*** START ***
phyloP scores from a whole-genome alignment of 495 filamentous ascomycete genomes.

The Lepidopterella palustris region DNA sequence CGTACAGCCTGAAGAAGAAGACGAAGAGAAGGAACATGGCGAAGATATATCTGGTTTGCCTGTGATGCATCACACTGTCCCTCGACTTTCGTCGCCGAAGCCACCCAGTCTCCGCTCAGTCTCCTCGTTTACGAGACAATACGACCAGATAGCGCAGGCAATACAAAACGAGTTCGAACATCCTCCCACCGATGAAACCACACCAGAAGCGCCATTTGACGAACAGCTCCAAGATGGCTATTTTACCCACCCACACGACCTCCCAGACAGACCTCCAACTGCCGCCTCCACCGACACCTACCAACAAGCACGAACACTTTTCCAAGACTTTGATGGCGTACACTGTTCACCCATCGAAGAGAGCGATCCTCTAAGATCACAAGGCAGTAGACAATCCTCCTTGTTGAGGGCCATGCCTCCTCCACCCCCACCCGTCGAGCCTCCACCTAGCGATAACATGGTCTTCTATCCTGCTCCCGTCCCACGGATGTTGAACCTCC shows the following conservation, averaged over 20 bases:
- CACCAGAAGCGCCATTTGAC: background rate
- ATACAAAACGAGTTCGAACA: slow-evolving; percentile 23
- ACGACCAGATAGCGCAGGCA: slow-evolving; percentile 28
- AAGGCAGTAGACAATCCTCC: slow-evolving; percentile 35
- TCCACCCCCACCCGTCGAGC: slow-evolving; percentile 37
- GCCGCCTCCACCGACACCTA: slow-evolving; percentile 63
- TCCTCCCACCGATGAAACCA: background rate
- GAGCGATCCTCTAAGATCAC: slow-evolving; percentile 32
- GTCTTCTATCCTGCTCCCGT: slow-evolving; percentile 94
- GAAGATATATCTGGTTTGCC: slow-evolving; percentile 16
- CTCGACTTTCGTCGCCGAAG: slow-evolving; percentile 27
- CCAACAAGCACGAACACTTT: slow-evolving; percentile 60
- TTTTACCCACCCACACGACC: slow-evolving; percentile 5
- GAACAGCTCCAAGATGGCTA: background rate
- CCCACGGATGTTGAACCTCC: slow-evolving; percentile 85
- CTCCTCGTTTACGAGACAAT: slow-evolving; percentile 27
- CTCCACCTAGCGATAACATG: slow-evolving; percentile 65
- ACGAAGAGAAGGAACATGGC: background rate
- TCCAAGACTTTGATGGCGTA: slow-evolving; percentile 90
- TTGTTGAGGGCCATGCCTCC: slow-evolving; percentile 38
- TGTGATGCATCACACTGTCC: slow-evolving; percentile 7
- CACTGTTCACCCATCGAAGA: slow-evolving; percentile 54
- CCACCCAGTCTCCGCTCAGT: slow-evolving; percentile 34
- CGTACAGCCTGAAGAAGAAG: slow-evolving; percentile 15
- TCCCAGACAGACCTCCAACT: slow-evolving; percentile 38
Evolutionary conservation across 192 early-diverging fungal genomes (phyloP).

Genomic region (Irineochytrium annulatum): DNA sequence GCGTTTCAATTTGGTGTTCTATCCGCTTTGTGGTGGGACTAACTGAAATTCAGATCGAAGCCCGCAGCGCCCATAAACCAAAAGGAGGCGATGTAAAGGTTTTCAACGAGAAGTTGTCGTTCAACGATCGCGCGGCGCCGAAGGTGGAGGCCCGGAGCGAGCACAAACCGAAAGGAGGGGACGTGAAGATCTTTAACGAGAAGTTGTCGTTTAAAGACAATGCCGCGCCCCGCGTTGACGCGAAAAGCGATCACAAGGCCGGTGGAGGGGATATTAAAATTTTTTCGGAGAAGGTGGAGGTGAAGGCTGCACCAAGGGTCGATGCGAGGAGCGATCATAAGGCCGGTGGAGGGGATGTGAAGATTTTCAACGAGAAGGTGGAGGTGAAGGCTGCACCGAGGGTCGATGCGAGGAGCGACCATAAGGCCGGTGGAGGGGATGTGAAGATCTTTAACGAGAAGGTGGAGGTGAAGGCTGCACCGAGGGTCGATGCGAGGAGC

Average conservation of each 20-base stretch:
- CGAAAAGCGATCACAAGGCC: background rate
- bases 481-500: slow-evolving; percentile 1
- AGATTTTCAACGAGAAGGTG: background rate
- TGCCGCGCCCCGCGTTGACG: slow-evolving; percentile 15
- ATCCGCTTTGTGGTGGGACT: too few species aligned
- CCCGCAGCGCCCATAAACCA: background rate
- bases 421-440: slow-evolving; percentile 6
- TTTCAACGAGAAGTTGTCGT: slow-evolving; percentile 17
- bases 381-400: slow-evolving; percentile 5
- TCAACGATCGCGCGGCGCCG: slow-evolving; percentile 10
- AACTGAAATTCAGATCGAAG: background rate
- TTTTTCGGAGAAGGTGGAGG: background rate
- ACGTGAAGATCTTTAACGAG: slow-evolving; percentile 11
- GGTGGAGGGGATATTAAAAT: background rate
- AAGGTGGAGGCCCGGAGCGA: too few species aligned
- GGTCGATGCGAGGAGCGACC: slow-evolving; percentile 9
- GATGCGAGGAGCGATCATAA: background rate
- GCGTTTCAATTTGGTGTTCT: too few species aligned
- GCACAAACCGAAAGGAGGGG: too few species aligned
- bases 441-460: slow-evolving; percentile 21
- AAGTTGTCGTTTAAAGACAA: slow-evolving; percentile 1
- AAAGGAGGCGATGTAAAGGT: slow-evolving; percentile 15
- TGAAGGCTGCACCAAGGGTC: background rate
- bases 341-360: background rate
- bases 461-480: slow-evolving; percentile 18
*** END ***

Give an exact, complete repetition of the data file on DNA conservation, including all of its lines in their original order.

phyloP scores from a whole-genome alignment of 495 filamentous ascomycete genomes.

The Lepidopterella palustris region DNA sequence CGTACAGCCTGAAGAAGAAGACGAAGAGAAGGAACATGGCGAAGATATATCTGGTTTGCCTGTGATGCATCACACTGTCCCTCGACTTTCGTCGCCGAAGCCACCCAGTCTCCGCTCAGTCTCCTCGTTTACGAGACAATACGACCAGATAGCGCAGGCAATACAAAACGAGTTCGAACATCCTCCCACCGATGAAACCACACCAGAAGCGCCATTTGACGAACAGCTCCAAGATGGCTATTTTACCCACCCACACGACCTCCCAGACAGACCTCCAACTGCCGCCTCCACCGACACCTACCAACAAGCACGAACACTTTTCCAAGACTTTGATGGCGTACACTGTTCACCCATCGAAGAGAGCGATCCTCTAAGATCACAAGGCAGTAGACAATCCTCCTTGTTGAGGGCCATGCCTCCTCCACCCCCACCCGTCGAGCCTCCACCTAGCGATAACATGGTCTTCTATCCTGCTCCCGTCCCACGGATGTTGAACCTCC shows the following conservation, averaged over 20 bases:
- CACCAGAAGCGCCATTTGAC: background rate
- ATACAAAACGAGTTCGAACA: slow-evolving; percentile 23
- ACGACCAGATAGCGCAGGCA: slow-evolving; percentile 28
- AAGGCAGTAGACAATCCTCC: slow-evolving; percentile 35
- TCCACCCCCACCCGTCGAGC: slow-evolving; percentile 37
- GCCGCCTCCACCGACACCTA: slow-evolving; percentile 63
- TCCTCCCACCGATGAAACCA: background rate
- GAGCGATCCTCTAAGATCAC: slow-evolving; percentile 32
- GTCTTCTATCCTGCTCCCGT: slow-evolving; percentile 94
- GAAGATATATCTGGTTTGCC: slow-evolving; percentile 16
- CTCGACTTTCGTCGCCGAAG: slow-evolving; percentile 27
- CCAACAAGCACGAACACTTT: slow-evolving; percentile 60
- TTTTACCCACCCACACGACC: slow-evolving; percentile 5
- GAACAGCTCCAAGATGGCTA: background rate
- CCCACGGATGTTGAACCTCC: slow-evolving; percentile 85
- CTCCTCGTTTACGAGACAAT: slow-evolving; percentile 27
- CTCCACCTAGCGATAACATG: slow-evolving; percentile 65
- ACGAAGAGAAGGAACATGGC: background rate
- TCCAAGACTTTGATGGCGTA: slow-evolving; percentile 90
- TTGTTGAGGGCCATGCCTCC: slow-evolving; percentile 38
- TGTGATGCATCACACTGTCC: slow-evolving; percentile 7
- CACTGTTCACCCATCGAAGA: slow-evolving; percentile 54
- CCACCCAGTCTCCGCTCAGT: slow-evolving; percentile 34
- CGTACAGCCTGAAGAAGAAG: slow-evolving; percentile 15
- TCCCAGACAGACCTCCAACT: slow-evolving; percentile 38
Evolutionary conservation across 192 early-diverging fungal genomes (phyloP).

Genomic region (Irineochytrium annulatum): DNA sequence GCGTTTCAATTTGGTGTTCTATCCGCTTTGTGGTGGGACTAACTGAAATTCAGATCGAAGCCCGCAGCGCCCATAAACCAAAAGGAGGCGATGTAAAGGTTTTCAACGAGAAGTTGTCGTTCAACGATCGCGCGGCGCCGAAGGTGGAGGCCCGGAGCGAGCACAAACCGAAAGGAGGGGACGTGAAGATCTTTAACGAGAAGTTGTCGTTTAAAGACAATGCCGCGCCCCGCGTTGACGCGAAAAGCGATCACAAGGCCGGTGGAGGGGATATTAAAATTTTTTCGGAGAAGGTGGAGGTGAAGGCTGCACCAAGGGTCGATGCGAGGAGCGATCATAAGGCCGGTGGAGGGGATGTGAAGATTTTCAACGAGAAGGTGGAGGTGAAGGCTGCACCGAGGGTCGATGCGAGGAGCGACCATAAGGCCGGTGGAGGGGATGTGAAGATCTTTAACGAGAAGGTGGAGGTGAAGGCTGCACCGAGGGTCGATGCGAGGAGC

Average conservation of each 20-base stretch:
- CGAAAAGCGATCACAAGGCC: background rate
- bases 481-500: slow-evolving; percentile 1
- AGATTTTCAACGAGAAGGTG: background rate
- TGCCGCGCCCCGCGTTGACG: slow-evolving; percentile 15
- ATCCGCTTTGTGGTGGGACT: too few species aligned
- CCCGCAGCGCCCATAAACCA: background rate
- bases 421-440: slow-evolving; percentile 6
- TTTCAACGAGAAGTTGTCGT: slow-evolving; percentile 17
- bases 381-400: slow-evolving; percentile 5
- TCAACGATCGCGCGGCGCCG: slow-evolving; percentile 10
- AACTGAAATTCAGATCGAAG: background rate
- TTTTTCGGAGAAGGTGGAGG: background rate
- ACGTGAAGATCTTTAACGAG: slow-evolving; percentile 11
- GGTGGAGGGGATATTAAAAT: background rate
- AAGGTGGAGGCCCGGAGCGA: too few species aligned
- GGTCGATGCGAGGAGCGACC: slow-evolving; percentile 9
- GATGCGAGGAGCGATCATAA: background rate
- GCGTTTCAATTTGGTGTTCT: too few species aligned
- GCACAAACCGAAAGGAGGGG: too few species aligned
- bases 441-460: slow-evolving; percentile 21
- AAGTTGTCGTTTAAAGACAA: slow-evolving; percentile 1
- AAAGGAGGCGATGTAAAGGT: slow-evolving; percentile 15
- TGAAGGCTGCACCAAGGGTC: background rate
- bases 341-360: background rate
- bases 461-480: slow-evolving; percentile 18